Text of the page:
Welcome to the part one of The Sanity Plan Principles series. The first principle is:
What is Being Present?
Being present, often referred to as mindfulness, is the act of focusing your thoughts on the here and now. To do so is to cultivate a deep, nonjudgmental awareness of your thoughts, external objects/people, or your position in space.
I believe that presence of mind is the fundamental principle before all of the other principles. It is the groundwork that one must do in order to live your life with purpose.
How do you become aware?
Presence of mind is a skill that must be learned. And practiced. In this modern life there are endless distractions that pull us away from true experience. We must work diligently to keep them at bay.
There are tons of good resources on how to become more mindful, here are a couple of my favorites:
How does being present help us?
Being present enhances our internal and external viewpoints. Becoming conscious of your thoughts as you have them sets you on a path of self-discovery. Collecting data from what other people say and the facial expressions they make allows us to better understand their actions and needs. Becoming aware of our place in society and this world helps us to navigate in this world and push for changes wherever needed.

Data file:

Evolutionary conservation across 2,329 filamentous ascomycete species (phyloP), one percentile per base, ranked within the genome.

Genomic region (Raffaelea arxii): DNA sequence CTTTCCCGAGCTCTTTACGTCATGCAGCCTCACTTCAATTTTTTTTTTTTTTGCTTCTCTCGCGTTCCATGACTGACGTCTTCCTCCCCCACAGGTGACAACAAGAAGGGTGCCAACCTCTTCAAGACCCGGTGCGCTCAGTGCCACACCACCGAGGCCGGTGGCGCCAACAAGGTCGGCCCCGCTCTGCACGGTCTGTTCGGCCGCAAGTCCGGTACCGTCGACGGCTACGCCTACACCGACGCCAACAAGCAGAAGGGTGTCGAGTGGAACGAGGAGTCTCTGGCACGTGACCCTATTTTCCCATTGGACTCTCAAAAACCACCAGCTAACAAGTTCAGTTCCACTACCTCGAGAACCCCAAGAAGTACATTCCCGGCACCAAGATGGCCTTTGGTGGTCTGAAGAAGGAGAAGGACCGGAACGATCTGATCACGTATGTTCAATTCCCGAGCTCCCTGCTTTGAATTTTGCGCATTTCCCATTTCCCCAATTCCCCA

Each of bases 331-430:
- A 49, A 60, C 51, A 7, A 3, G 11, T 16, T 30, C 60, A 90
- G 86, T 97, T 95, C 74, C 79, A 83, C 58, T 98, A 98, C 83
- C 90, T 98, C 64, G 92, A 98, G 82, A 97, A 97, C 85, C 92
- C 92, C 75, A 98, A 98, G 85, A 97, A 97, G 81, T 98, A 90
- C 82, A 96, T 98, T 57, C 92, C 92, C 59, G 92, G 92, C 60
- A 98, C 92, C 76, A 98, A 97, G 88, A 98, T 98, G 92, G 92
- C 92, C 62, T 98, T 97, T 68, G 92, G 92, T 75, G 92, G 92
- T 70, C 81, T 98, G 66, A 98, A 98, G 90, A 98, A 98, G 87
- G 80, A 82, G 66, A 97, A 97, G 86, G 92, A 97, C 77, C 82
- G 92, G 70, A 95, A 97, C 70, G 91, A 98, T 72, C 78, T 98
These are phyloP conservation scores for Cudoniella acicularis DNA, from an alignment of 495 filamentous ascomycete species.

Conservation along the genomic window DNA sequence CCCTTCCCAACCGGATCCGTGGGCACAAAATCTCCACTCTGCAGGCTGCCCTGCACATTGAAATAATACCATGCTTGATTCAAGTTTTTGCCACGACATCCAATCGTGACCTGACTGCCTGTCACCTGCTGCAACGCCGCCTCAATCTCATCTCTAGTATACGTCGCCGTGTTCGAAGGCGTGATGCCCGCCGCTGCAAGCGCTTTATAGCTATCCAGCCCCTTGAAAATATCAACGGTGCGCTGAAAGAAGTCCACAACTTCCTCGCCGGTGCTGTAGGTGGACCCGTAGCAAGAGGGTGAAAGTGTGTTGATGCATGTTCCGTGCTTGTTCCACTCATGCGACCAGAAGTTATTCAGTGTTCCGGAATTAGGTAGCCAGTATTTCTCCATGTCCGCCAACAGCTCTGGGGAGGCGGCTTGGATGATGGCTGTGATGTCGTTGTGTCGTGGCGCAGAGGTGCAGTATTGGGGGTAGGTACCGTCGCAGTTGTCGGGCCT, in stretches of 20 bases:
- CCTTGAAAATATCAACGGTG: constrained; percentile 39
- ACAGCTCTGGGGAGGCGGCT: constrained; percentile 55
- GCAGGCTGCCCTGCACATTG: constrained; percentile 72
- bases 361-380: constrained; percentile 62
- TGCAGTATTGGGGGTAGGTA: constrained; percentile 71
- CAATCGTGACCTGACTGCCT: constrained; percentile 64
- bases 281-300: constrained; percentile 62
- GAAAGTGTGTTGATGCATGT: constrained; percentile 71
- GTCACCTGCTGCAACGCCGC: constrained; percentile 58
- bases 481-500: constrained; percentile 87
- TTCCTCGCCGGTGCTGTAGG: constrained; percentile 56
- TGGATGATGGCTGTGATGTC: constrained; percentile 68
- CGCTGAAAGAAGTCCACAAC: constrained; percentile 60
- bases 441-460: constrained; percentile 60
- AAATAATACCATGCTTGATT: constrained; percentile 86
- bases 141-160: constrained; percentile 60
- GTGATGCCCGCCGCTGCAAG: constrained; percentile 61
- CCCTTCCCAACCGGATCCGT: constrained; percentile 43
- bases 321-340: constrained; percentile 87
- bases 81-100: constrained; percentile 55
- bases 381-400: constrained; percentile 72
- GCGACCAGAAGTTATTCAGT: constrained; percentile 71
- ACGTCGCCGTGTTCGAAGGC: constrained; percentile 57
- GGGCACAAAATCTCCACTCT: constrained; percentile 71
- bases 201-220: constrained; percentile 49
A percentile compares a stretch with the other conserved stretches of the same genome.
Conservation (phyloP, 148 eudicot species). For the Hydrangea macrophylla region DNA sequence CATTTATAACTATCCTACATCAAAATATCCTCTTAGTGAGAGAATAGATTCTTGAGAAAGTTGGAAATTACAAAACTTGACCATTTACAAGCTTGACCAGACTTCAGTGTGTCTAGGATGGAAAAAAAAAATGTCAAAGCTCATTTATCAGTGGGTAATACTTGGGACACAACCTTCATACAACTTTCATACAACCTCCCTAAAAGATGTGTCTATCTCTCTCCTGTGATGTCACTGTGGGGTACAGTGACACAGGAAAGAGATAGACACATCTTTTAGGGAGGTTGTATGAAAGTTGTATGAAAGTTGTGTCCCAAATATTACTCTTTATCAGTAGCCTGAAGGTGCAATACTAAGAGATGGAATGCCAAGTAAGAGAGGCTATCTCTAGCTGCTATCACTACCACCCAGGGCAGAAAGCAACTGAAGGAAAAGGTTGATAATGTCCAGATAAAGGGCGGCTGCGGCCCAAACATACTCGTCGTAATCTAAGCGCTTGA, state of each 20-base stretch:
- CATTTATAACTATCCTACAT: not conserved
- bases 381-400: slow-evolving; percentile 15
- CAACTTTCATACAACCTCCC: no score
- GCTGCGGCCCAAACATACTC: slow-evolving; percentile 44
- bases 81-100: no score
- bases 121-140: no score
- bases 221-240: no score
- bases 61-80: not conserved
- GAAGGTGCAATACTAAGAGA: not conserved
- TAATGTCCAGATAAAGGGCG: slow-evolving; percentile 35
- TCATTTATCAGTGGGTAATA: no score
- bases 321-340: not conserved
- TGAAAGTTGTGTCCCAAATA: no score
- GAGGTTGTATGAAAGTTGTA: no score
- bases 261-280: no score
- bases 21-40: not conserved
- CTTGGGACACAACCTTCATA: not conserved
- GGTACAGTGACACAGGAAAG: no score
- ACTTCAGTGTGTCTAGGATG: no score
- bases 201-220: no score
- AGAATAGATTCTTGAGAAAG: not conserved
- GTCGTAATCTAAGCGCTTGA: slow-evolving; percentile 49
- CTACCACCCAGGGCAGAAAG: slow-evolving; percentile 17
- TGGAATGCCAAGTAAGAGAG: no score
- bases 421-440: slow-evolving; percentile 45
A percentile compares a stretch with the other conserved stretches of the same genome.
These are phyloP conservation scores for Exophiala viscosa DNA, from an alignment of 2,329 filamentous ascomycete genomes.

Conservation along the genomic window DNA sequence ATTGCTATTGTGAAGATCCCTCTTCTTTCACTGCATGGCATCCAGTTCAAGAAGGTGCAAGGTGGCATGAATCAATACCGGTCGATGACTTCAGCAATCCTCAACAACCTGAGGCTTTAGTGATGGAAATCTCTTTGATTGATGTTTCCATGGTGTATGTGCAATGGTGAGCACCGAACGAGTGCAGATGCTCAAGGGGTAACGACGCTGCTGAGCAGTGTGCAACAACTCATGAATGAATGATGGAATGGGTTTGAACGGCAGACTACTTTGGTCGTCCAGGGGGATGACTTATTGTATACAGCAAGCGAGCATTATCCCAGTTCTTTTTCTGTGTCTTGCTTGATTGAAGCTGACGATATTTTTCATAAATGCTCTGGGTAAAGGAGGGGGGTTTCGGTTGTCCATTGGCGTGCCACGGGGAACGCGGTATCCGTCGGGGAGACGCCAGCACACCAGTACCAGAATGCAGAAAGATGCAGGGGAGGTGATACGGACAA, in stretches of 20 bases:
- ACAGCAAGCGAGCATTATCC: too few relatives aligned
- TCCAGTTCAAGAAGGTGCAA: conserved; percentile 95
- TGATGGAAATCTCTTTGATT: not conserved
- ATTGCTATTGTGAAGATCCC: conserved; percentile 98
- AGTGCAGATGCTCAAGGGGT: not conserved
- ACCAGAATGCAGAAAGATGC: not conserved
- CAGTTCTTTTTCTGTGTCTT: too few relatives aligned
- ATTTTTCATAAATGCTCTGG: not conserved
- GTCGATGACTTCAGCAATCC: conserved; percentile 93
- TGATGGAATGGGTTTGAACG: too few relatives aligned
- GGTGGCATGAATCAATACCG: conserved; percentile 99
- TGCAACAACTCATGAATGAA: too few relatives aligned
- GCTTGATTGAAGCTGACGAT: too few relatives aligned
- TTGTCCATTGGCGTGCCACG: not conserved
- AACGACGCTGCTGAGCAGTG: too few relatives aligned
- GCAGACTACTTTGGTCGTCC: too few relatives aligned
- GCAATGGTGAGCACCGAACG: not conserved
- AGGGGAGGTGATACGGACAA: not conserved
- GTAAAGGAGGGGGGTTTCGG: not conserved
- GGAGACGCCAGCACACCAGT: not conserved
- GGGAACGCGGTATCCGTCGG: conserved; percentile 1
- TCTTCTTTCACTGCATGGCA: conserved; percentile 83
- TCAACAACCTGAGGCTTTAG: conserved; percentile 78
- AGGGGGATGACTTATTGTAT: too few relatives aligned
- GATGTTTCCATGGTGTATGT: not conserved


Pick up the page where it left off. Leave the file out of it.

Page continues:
Without awareness, we cannot see what needs to change.
Being present is equally hard to maintain and important to do. As you may have read in some of my essays, I have been through quite a bit between my parent’s divorce, my mother’s mental illness, my relationship with my stepmom, my special needs kids, etc.
I have to fight really hard to remain present. And when I’m not, the lack of mindfulness definitely takes a toll on my life. I feel very alone, cut off from the people I love and the experiences we are sharing.
The most helpful tactic for me is to feel my surroundings. Feel the steadiness of the ground beneath my feet. Feel the surfaces of tables, walls, or whatever is in my environment. Next, I focus my mind on what other people are saying. I ignore my own inner thoughts, which tend to be loud. It takes a lot of practice, but is easy to maintain once you get rolling.
What methods do you use in order to achieve presence of mind? How does it help you to restore Sanity in your life?
Next principle: Discover Yourself
Sign up below to be notified of all new posts & get inspired to build your own Sanity Plan!